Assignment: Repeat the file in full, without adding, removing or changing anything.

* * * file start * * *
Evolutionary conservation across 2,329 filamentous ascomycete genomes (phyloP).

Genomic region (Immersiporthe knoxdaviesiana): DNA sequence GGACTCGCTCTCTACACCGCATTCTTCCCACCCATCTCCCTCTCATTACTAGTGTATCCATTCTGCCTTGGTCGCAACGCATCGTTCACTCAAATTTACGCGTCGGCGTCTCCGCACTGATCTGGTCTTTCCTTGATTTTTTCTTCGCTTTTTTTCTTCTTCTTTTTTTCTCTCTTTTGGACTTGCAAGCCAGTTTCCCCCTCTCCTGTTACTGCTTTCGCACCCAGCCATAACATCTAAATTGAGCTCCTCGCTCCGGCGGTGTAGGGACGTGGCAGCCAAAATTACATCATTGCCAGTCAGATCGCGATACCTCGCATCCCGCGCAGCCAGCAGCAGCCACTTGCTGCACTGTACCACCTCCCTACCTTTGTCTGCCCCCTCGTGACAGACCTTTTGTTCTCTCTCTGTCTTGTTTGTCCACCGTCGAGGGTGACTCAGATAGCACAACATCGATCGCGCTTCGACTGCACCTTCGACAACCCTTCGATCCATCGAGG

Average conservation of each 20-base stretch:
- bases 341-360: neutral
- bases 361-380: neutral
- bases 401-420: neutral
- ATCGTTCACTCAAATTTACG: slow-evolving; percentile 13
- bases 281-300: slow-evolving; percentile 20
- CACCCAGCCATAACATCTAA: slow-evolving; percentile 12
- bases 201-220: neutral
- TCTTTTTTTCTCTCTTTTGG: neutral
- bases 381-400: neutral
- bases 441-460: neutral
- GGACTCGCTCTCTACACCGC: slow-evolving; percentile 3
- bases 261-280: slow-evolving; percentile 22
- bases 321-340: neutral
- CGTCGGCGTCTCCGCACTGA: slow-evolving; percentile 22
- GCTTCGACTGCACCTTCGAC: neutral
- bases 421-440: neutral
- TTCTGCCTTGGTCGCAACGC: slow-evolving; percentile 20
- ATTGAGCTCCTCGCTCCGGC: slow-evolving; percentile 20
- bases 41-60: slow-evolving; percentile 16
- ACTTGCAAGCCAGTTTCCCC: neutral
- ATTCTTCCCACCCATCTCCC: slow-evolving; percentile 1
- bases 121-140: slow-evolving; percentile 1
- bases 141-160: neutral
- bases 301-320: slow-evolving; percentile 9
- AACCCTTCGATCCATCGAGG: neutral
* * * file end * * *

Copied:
Evolutionary conservation across 2,329 filamentous ascomycete genomes (phyloP).

Genomic region (Immersiporthe knoxdaviesiana): DNA sequence GGACTCGCTCTCTACACCGCATTCTTCCCACCCATCTCCCTCTCATTACTAGTGTATCCATTCTGCCTTGGTCGCAACGCATCGTTCACTCAAATTTACGCGTCGGCGTCTCCGCACTGATCTGGTCTTTCCTTGATTTTTTCTTCGCTTTTTTTCTTCTTCTTTTTTTCTCTCTTTTGGACTTGCAAGCCAGTTTCCCCCTCTCCTGTTACTGCTTTCGCACCCAGCCATAACATCTAAATTGAGCTCCTCGCTCCGGCGGTGTAGGGACGTGGCAGCCAAAATTACATCATTGCCAGTCAGATCGCGATACCTCGCATCCCGCGCAGCCAGCAGCAGCCACTTGCTGCACTGTACCACCTCCCTACCTTTGTCTGCCCCCTCGTGACAGACCTTTTGTTCTCTCTCTGTCTTGTTTGTCCACCGTCGAGGGTGACTCAGATAGCACAACATCGATCGCGCTTCGACTGCACCTTCGACAACCCTTCGATCCATCGAGG

Average conservation of each 20-base stretch:
- bases 341-360: neutral
- bases 361-380: neutral
- bases 401-420: neutral
- ATCGTTCACTCAAATTTACG: slow-evolving; percentile 13
- bases 281-300: slow-evolving; percentile 20
- CACCCAGCCATAACATCTAA: slow-evolving; percentile 12
- bases 201-220: neutral
- TCTTTTTTTCTCTCTTTTGG: neutral
- bases 381-400: neutral
- bases 441-460: neutral
- GGACTCGCTCTCTACACCGC: slow-evolving; percentile 3
- bases 261-280: slow-evolving; percentile 22
- bases 321-340: neutral
- CGTCGGCGTCTCCGCACTGA: slow-evolving; percentile 22
- GCTTCGACTGCACCTTCGAC: neutral
- bases 421-440: neutral
- TTCTGCCTTGGTCGCAACGC: slow-evolving; percentile 20
- ATTGAGCTCCTCGCTCCGGC: slow-evolving; percentile 20
- bases 41-60: slow-evolving; percentile 16
- ACTTGCAAGCCAGTTTCCCC: neutral
- ATTCTTCCCACCCATCTCCC: slow-evolving; percentile 1
- bases 121-140: slow-evolving; percentile 1
- bases 141-160: neutral
- bases 301-320: slow-evolving; percentile 9
- AACCCTTCGATCCATCGAGG: neutral